3. The infection is accompanied by bleeding and blistering elevation of the upper layer of the skin.
  4. Adjacent veins can become inflamed (phlebitis, thrombophlebitis).
  5. If bacteria enter the bloodstream, there is a risk of life-threatening blood poisoning. This complication is very rare in erysipelas.
  6. The kidney is also in danger from infection, due to immune malfunction: the body forms antibodies against the body’s own structures, as they have similarity to the characteristics of streptococci. For example, 10 to 20 days after strep throat or skin infections, a certain form of nephritis may occur. Because it often goes unnoticed, a urinalysis is recommended 10-20 days after the onset of strep infection.
  7. Rarely, a dangerous complication of facial erysipelas can occur, in certain circumstances, bacteria are transported to the brain and cause meningitis or venous occlusion (cerebral venous thrombosis, sinus venous thrombosis).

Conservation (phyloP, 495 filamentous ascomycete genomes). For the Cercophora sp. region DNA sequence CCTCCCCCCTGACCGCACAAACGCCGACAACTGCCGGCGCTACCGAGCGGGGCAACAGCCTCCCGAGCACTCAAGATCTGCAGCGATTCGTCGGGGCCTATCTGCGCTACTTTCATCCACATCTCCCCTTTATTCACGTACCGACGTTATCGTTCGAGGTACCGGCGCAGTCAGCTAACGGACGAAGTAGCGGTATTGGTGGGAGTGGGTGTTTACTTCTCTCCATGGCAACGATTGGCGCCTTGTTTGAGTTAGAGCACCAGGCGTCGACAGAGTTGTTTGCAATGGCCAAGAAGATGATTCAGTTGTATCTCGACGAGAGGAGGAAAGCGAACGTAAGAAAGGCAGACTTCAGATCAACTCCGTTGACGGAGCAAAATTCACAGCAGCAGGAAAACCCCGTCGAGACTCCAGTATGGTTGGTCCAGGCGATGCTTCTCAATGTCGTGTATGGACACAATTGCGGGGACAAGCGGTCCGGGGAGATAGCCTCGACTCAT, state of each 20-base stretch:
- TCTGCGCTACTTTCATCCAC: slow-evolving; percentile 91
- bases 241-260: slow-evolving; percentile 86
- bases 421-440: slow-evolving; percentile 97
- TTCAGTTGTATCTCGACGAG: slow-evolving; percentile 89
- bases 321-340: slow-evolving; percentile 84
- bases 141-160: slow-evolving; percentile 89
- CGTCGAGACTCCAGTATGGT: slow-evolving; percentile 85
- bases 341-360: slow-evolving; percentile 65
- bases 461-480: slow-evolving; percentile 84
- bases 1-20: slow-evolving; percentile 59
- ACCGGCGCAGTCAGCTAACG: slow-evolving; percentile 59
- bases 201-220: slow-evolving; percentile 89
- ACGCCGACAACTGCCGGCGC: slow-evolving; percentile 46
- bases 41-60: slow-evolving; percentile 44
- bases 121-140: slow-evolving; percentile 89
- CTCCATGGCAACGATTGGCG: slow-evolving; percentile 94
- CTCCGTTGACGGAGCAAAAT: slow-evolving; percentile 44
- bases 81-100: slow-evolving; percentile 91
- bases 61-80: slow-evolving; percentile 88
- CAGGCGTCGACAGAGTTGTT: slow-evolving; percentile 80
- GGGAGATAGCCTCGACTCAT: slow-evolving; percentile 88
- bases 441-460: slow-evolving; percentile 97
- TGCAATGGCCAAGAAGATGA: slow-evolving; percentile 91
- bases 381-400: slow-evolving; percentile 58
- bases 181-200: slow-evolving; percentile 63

Treatment

Erysipelas therapy usually consists of the administration of antibiotics , usually penicillin V or penicillin G. These active substances fight bacteria (also called streptococci A), which usually cause erysipelas.

If there is a suspicion of a mixed infection with other pathogens, such as Staphylococcus dorado, cephalosporins such as cefazolin are suitable.

Inpatient (inpatient) therapy is often advised because antibiotics must initially be administered intravenously.

Antibiotic treatment can last from 10 to 14 days, and the intake of analgesics and antipyretics usually accompany the treatment. If erysipelas therapy in the form of antibiotic treatment receives a good response from the patient, those affected can take the drug in the form of tablets.

Pain relievers like acetaminophen, tilidine, and tramadol help fight pain. In addition, affected areas of the skin can be treated with cooling and disinfection sachets (eg, hydroxyquinolone or chloramine solution).

In the vast majority of cases, circulatory disorders, as well as skin and nail fungi promote the development of roses on the skin. Therefore, it is another goal of therapy to treat these diseases as well as possible.

By Dr. Eric Jackson

Dr. Eric Jackson provides primary Internal Medicine care for men and women and treats patients with bone and mineral diseases, diabetes, heart conditions, and other chronic illnesses.He is a Washington University Bone Health Program physician and is a certified Bone Densitometrist. Dr. Avery is consistently recognized in "The Best Doctors in America" list.